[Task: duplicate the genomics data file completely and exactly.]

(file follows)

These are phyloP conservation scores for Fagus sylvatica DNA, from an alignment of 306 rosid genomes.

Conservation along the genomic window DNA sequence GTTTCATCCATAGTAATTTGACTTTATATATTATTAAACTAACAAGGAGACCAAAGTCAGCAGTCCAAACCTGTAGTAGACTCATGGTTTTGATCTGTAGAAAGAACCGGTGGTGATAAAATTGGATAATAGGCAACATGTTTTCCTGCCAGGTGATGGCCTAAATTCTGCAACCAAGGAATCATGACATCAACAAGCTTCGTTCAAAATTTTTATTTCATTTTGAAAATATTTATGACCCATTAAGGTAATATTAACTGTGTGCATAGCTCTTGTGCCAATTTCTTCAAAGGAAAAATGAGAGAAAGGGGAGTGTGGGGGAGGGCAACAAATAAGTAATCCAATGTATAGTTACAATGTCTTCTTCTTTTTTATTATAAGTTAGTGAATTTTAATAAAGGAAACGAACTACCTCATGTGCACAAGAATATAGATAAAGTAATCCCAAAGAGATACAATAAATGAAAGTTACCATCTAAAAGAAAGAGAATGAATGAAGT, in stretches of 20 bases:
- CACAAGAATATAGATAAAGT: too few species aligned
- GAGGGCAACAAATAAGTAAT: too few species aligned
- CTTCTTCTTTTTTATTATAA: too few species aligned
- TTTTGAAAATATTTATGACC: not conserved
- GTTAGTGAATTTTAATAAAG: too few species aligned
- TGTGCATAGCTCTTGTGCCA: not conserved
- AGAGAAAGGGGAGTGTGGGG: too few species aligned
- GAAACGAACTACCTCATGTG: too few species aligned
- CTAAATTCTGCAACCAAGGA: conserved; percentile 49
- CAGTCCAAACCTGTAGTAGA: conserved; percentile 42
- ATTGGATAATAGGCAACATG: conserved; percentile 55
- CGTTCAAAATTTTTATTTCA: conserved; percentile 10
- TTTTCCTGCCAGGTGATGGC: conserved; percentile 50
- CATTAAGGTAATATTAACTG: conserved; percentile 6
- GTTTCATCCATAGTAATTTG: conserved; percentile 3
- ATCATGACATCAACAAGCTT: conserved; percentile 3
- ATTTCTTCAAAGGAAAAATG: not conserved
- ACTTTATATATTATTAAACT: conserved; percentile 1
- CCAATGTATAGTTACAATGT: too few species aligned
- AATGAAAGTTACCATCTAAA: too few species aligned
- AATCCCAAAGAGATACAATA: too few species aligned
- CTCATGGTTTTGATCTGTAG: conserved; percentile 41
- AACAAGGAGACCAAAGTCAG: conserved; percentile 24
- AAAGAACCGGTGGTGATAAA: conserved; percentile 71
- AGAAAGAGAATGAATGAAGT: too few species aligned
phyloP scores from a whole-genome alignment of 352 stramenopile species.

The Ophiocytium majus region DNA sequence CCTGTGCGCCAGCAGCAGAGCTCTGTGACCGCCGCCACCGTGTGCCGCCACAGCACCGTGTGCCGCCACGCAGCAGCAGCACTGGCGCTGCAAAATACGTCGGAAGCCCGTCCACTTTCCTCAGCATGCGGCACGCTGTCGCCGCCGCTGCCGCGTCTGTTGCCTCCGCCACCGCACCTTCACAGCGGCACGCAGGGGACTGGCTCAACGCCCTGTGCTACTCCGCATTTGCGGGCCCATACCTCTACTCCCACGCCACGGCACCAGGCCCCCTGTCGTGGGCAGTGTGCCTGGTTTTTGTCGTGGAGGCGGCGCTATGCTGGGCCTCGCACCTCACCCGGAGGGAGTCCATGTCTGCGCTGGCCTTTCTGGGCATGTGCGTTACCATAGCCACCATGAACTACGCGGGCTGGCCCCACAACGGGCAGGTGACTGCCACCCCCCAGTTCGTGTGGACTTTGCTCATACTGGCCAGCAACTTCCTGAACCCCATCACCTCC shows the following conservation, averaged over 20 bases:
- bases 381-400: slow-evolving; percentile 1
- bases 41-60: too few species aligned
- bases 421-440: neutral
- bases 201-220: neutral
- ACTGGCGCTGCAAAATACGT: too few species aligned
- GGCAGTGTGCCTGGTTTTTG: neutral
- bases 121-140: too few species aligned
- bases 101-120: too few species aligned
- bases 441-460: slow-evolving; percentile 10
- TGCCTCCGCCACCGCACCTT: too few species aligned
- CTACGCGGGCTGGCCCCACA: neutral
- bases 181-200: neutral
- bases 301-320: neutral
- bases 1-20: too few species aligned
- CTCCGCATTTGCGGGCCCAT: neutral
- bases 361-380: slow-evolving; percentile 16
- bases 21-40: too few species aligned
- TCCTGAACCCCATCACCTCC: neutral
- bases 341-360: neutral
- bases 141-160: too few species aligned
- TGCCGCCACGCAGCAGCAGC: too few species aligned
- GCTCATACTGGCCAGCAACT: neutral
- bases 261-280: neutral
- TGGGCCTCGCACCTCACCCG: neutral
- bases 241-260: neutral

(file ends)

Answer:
These are phyloP conservation scores for Fagus sylvatica DNA, from an alignment of 306 rosid genomes.

Conservation along the genomic window DNA sequence GTTTCATCCATAGTAATTTGACTTTATATATTATTAAACTAACAAGGAGACCAAAGTCAGCAGTCCAAACCTGTAGTAGACTCATGGTTTTGATCTGTAGAAAGAACCGGTGGTGATAAAATTGGATAATAGGCAACATGTTTTCCTGCCAGGTGATGGCCTAAATTCTGCAACCAAGGAATCATGACATCAACAAGCTTCGTTCAAAATTTTTATTTCATTTTGAAAATATTTATGACCCATTAAGGTAATATTAACTGTGTGCATAGCTCTTGTGCCAATTTCTTCAAAGGAAAAATGAGAGAAAGGGGAGTGTGGGGGAGGGCAACAAATAAGTAATCCAATGTATAGTTACAATGTCTTCTTCTTTTTTATTATAAGTTAGTGAATTTTAATAAAGGAAACGAACTACCTCATGTGCACAAGAATATAGATAAAGTAATCCCAAAGAGATACAATAAATGAAAGTTACCATCTAAAAGAAAGAGAATGAATGAAGT, in stretches of 20 bases:
- CACAAGAATATAGATAAAGT: too few species aligned
- GAGGGCAACAAATAAGTAAT: too few species aligned
- CTTCTTCTTTTTTATTATAA: too few species aligned
- TTTTGAAAATATTTATGACC: not conserved
- GTTAGTGAATTTTAATAAAG: too few species aligned
- TGTGCATAGCTCTTGTGCCA: not conserved
- AGAGAAAGGGGAGTGTGGGG: too few species aligned
- GAAACGAACTACCTCATGTG: too few species aligned
- CTAAATTCTGCAACCAAGGA: conserved; percentile 49
- CAGTCCAAACCTGTAGTAGA: conserved; percentile 42
- ATTGGATAATAGGCAACATG: conserved; percentile 55
- CGTTCAAAATTTTTATTTCA: conserved; percentile 10
- TTTTCCTGCCAGGTGATGGC: conserved; percentile 50
- CATTAAGGTAATATTAACTG: conserved; percentile 6
- GTTTCATCCATAGTAATTTG: conserved; percentile 3
- ATCATGACATCAACAAGCTT: conserved; percentile 3
- ATTTCTTCAAAGGAAAAATG: not conserved
- ACTTTATATATTATTAAACT: conserved; percentile 1
- CCAATGTATAGTTACAATGT: too few species aligned
- AATGAAAGTTACCATCTAAA: too few species aligned
- AATCCCAAAGAGATACAATA: too few species aligned
- CTCATGGTTTTGATCTGTAG: conserved; percentile 41
- AACAAGGAGACCAAAGTCAG: conserved; percentile 24
- AAAGAACCGGTGGTGATAAA: conserved; percentile 71
- AGAAAGAGAATGAATGAAGT: too few species aligned
phyloP scores from a whole-genome alignment of 352 stramenopile species.

The Ophiocytium majus region DNA sequence CCTGTGCGCCAGCAGCAGAGCTCTGTGACCGCCGCCACCGTGTGCCGCCACAGCACCGTGTGCCGCCACGCAGCAGCAGCACTGGCGCTGCAAAATACGTCGGAAGCCCGTCCACTTTCCTCAGCATGCGGCACGCTGTCGCCGCCGCTGCCGCGTCTGTTGCCTCCGCCACCGCACCTTCACAGCGGCACGCAGGGGACTGGCTCAACGCCCTGTGCTACTCCGCATTTGCGGGCCCATACCTCTACTCCCACGCCACGGCACCAGGCCCCCTGTCGTGGGCAGTGTGCCTGGTTTTTGTCGTGGAGGCGGCGCTATGCTGGGCCTCGCACCTCACCCGGAGGGAGTCCATGTCTGCGCTGGCCTTTCTGGGCATGTGCGTTACCATAGCCACCATGAACTACGCGGGCTGGCCCCACAACGGGCAGGTGACTGCCACCCCCCAGTTCGTGTGGACTTTGCTCATACTGGCCAGCAACTTCCTGAACCCCATCACCTCC shows the following conservation, averaged over 20 bases:
- bases 381-400: slow-evolving; percentile 1
- bases 41-60: too few species aligned
- bases 421-440: neutral
- bases 201-220: neutral
- ACTGGCGCTGCAAAATACGT: too few species aligned
- GGCAGTGTGCCTGGTTTTTG: neutral
- bases 121-140: too few species aligned
- bases 101-120: too few species aligned
- bases 441-460: slow-evolving; percentile 10
- TGCCTCCGCCACCGCACCTT: too few species aligned
- CTACGCGGGCTGGCCCCACA: neutral
- bases 181-200: neutral
- bases 301-320: neutral
- bases 1-20: too few species aligned
- CTCCGCATTTGCGGGCCCAT: neutral
- bases 361-380: slow-evolving; percentile 16
- bases 21-40: too few species aligned
- TCCTGAACCCCATCACCTCC: neutral
- bases 341-360: neutral
- bases 141-160: too few species aligned
- TGCCGCCACGCAGCAGCAGC: too few species aligned
- GCTCATACTGGCCAGCAACT: neutral
- bases 261-280: neutral
- TGGGCCTCGCACCTCACCCG: neutral
- bases 241-260: neutral